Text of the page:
Japanese Levitating House System Could Protect Homes From Earthquakes

by , 02/29/12

natural disaster, air danshin, levitating homes, earthquake proof architecture, earthquake design, earthquake resistant, sustainable architecture, compressed air, floating home

We’ve seen quite a few creative examples of disaster-resistant architecture here at Inhabitat – from houses that rise up atop flood waters to an elastic iron alloy designed to sway with an earthquake. Now a Japanese company, Air Danshin Systems Inc., has come up with perhaps the most inventive solution we’ve seen — they fit out existing houses to levitate in the event of an earthquake. In the wake of last year’s Fukushima disaster the company is set to install the levitation system in 88 houses across Japan.

natural disaster, air danshin, levitating homes, earthquake proof architecture, earthquake design, earthquake resistant, sustainable architecture, compressed air, floating homeimage © Air Danshin, Translated by Spoon & Tamago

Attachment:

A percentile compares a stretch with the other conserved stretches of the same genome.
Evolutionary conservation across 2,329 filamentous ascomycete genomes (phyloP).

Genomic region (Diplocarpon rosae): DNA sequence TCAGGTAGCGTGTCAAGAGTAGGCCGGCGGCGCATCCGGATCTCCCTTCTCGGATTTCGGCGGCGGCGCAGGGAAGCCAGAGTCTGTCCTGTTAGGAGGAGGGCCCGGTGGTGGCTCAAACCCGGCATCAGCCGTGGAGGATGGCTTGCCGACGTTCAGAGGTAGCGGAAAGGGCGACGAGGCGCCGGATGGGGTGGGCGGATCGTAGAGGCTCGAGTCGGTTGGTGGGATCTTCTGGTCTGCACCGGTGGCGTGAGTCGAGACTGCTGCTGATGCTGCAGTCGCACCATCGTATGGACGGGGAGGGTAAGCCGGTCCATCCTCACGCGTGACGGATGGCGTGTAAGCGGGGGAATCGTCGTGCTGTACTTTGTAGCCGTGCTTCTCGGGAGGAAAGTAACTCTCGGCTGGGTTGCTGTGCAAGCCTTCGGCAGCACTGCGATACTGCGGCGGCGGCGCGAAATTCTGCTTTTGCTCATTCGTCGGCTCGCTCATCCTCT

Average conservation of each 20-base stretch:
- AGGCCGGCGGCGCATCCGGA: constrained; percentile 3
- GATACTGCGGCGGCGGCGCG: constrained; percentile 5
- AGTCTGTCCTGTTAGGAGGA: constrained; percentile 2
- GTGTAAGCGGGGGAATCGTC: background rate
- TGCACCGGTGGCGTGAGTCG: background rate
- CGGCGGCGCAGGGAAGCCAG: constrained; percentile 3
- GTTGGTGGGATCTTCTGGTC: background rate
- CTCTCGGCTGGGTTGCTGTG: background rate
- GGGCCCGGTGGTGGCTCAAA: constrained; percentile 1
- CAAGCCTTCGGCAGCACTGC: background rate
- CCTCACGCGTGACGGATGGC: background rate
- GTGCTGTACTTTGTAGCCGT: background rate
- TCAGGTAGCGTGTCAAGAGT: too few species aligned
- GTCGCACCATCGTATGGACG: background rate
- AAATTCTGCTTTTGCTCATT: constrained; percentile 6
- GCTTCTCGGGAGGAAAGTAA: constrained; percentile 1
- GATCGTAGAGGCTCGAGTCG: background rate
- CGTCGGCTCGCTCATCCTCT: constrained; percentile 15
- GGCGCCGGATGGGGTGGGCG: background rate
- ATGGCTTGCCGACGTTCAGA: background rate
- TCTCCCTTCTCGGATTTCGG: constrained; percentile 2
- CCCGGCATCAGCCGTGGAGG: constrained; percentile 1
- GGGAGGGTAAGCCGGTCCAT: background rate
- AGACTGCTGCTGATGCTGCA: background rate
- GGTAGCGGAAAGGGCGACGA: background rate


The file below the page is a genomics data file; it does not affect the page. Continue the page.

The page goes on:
As fantastical as a home levitation system may seem, Air Danshin claims that the technology is not only effective, but also 1/3 cheaper than many other earthquake-proofing systems out there – and it requires little maintenance. According to Spoon & Tamago, the technology calls for a fairly simple, if powerful, set of mechanisms to be installed around a property. When an earthquake hits, a sensor responds within one second by activating a compressor, which forces an incredible amount of air under the home, pushing the structure up and apart from its foundation. The air pressure can keep the home levitating up to 3cm from the shaking foundation below. An indoor valve controls the flow of air under the house, keeping the structure steady as it “floats.”

Once the earthquake is over the home gently falls back onto an earthquake-resistant reinforced concrete foundation. While the earthquake-resistant levitation system is presently being installed in houses, we hear the Japanese firm hopes to expand to install the system in larger, potentially more critical structures. To promote the technology, Air Danshin Systems have made some fairly convincing, and somewhat humorous, videos to demonstrate their technology in action.